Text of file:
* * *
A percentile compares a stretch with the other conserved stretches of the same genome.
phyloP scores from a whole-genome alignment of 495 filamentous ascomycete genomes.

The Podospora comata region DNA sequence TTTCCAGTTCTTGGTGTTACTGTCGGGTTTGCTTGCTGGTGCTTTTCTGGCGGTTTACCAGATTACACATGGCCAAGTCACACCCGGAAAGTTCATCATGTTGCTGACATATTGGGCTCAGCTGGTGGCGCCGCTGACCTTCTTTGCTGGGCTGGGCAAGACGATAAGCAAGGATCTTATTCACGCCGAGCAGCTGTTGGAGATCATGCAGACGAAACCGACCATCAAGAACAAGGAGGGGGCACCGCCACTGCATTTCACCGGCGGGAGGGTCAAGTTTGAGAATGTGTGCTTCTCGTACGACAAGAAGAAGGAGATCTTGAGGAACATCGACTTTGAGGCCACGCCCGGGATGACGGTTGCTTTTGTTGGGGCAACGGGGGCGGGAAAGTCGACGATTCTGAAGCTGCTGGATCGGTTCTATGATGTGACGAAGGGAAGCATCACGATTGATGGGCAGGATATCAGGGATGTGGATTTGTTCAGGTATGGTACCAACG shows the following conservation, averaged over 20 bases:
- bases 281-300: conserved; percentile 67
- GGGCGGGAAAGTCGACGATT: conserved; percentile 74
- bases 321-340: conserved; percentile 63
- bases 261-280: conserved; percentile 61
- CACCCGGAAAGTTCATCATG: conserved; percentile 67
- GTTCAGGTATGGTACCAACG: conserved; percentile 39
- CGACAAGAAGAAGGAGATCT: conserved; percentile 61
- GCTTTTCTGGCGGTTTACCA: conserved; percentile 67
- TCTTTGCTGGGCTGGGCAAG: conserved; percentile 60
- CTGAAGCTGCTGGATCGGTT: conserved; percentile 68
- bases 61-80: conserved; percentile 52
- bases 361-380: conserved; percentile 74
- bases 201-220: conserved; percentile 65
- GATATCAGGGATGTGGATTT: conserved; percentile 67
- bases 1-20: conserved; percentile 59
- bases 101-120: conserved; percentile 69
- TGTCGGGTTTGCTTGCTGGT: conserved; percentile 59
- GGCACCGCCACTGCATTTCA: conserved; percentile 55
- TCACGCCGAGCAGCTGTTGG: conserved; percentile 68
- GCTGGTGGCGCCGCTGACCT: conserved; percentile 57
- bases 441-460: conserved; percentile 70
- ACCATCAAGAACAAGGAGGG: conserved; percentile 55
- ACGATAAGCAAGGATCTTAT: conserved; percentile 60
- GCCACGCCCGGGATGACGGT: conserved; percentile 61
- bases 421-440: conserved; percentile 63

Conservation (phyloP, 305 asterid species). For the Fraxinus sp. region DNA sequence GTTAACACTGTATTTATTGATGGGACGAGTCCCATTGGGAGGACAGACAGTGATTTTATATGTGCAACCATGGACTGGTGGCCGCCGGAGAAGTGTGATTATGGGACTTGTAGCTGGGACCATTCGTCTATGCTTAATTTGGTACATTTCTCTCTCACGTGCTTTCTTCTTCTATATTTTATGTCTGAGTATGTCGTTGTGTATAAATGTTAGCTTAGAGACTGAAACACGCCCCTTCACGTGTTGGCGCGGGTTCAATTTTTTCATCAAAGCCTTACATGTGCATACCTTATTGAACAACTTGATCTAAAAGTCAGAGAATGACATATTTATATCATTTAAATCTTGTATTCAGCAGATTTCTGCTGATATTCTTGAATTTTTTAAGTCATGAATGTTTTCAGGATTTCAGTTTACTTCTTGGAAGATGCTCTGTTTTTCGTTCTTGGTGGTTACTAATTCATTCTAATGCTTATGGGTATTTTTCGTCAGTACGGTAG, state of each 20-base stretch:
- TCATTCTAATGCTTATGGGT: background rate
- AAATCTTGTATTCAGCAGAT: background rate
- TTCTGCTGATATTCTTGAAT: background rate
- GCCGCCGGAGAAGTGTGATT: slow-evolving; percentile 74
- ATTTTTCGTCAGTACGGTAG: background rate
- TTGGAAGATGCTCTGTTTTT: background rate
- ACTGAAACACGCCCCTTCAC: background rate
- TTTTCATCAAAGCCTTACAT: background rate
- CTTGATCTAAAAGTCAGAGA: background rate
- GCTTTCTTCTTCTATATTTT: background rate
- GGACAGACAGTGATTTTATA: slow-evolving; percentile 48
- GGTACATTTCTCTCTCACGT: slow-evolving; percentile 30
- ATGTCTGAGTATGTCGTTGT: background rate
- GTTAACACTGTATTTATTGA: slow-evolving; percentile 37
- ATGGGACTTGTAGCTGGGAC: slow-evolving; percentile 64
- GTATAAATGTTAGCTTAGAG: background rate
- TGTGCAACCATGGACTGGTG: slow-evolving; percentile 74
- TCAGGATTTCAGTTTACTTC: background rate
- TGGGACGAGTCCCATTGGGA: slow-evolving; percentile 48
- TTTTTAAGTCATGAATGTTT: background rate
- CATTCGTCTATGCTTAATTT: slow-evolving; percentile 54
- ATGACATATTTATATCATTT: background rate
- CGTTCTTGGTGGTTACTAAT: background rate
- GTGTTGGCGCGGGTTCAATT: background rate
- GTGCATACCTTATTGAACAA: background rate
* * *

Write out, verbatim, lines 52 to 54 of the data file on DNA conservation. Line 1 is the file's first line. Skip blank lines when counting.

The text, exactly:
- CGTTCTTGGTGGTTACTAAT: background rate
- GTGTTGGCGCGGGTTCAATT: background rate
- GTGCATACCTTATTGAACAA: background rate